Romania has pledged to impose visa restrictions on Serbia and Montenegro as well as Ukraine this year. It is to impose similar restrictions on Moldova by the time Romania accedes to the EU, for which it has received a target date of 2007.
The two prime ministers also discussed ways of protecting the Romanian and Serbian minorities in their respective countries. Joint economic projects were also discussed, including an oil pipeline that would run from the Black Sea port of Constanta to Italy, a highway from the western Romanian city of Timisoara to Belgrade, and extending railway lines. Kostunica also met with President Ion Iliescu.
But it was probably the visa issue that attracted the most attention. This is because many Serbs deeply resent the fact that they already need visas to travel to most European countries after long years of visa-free travel in socialist Yugoslav times.
It is also somewhat ironic that Romania must introduce visa requirements as a result of policies set in Brussels. One need only recall that representatives of the international community have been telling the Balkan countries for years that they need to do more to promote regional integration and cooperation. (Zsolt Mato and Patrick Moore)QUOTATIONS OF THE WEEK:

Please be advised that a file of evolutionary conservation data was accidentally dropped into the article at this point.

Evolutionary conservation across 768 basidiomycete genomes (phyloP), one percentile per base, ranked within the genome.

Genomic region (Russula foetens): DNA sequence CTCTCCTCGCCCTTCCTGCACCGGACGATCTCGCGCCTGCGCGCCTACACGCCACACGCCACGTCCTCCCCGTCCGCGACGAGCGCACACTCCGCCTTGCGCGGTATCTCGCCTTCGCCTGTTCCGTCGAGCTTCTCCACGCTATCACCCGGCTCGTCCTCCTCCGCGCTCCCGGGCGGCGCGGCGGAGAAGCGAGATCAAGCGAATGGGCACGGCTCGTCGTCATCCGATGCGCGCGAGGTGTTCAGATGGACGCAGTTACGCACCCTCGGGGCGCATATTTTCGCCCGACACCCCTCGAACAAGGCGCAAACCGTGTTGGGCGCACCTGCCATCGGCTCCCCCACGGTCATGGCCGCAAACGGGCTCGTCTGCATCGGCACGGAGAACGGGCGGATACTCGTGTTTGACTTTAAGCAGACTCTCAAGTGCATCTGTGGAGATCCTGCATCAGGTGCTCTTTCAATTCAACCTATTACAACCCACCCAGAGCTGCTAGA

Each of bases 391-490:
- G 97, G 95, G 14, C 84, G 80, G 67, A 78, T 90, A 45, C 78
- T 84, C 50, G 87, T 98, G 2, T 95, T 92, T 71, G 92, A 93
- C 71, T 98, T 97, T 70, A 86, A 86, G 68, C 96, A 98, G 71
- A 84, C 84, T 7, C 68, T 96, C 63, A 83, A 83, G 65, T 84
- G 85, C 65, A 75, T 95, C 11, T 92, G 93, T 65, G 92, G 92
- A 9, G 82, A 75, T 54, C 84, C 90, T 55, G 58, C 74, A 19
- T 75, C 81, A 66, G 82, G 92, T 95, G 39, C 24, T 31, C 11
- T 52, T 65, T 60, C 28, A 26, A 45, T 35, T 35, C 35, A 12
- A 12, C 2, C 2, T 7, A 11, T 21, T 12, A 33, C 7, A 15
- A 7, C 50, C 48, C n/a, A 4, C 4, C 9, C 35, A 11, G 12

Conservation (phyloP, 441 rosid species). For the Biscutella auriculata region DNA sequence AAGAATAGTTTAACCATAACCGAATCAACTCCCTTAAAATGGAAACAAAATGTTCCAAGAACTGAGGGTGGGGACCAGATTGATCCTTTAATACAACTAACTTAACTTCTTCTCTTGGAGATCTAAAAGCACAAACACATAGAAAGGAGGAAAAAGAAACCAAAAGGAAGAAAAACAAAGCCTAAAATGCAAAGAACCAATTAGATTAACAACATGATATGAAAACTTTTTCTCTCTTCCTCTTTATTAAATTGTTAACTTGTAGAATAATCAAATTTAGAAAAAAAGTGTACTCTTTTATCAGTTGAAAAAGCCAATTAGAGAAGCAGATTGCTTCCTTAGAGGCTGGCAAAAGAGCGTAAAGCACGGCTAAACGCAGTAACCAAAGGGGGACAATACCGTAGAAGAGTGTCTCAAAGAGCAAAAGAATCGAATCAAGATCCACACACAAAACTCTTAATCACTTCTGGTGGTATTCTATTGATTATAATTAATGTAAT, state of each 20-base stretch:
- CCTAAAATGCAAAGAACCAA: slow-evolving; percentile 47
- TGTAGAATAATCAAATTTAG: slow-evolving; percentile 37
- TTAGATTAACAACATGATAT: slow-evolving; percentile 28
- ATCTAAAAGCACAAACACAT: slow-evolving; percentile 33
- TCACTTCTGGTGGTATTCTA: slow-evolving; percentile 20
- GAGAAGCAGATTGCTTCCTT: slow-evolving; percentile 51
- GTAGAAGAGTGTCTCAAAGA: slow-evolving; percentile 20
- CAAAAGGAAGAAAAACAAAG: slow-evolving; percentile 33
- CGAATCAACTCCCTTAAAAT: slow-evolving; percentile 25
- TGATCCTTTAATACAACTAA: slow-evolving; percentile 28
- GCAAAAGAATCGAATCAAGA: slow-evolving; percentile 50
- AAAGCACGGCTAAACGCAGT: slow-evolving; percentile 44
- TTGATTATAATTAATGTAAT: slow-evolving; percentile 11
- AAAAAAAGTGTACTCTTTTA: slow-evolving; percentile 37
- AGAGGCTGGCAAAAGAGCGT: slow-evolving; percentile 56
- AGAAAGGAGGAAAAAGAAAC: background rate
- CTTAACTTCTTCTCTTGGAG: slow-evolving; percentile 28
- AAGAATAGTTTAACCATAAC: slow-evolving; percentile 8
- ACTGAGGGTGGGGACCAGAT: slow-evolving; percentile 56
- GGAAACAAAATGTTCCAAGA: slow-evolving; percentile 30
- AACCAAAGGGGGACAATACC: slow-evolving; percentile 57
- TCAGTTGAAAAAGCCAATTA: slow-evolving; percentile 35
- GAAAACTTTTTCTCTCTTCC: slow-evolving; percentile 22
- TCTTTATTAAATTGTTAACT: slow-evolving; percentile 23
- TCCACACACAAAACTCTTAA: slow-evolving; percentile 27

"Central Europe in a united Europe [must] be democratic in the original spirit of [the late Czechoslovak President Tomas Garrigue] Masaryk: no one may have a leading role here, no one may be excluded from joint decision-making, no one [can be made] to stand outside a slammed door." -- Czech Senate chairman Petr Pithart. Quoted by CTK on 17 May.
"[New EU commissioners] will find a demoralized, scandal-plagued bunch of bureaucrats, unable even to produce halfway respectable office accounts, a culture so hostile to accountability and justice that whistle-blowers are always penalized, but malefactors almost never.... Signor Prodi's successor is being picked in the same secretive, amateurish way that has repeatedly saddled the EU with incompetents or worse.... To coin a phrase, 'Europe isn't working.' Nor will it, so long as it chooses its top officials by North Korean methods." -- Rosemary Righter in London's "The Times" of 20 May.
"There is no such thing as an old Europe and a new Europe. There is one Europe, and we have to look after it." -- German Chancellor Gerhard Schroeder, on the stump for the European Parliament elections. Quoted in "The Guardian" of 20 May. His party trails the opposition CDU-CSU in the polls by a two-to-one margin, and he has sought to boost its popularity by stressing his views on the Iraq conflict.
"That's good for us." -- Schroeder to French President Jacques Chirac, apparently forgetting that his microphone was still on, in reference to Germany's Basic Law's ruling out a referendum such as British Prime Minister Tony Blair wants to hold on the proposed European constitution. Quoted in the "International Herald Tribune" of 18 May.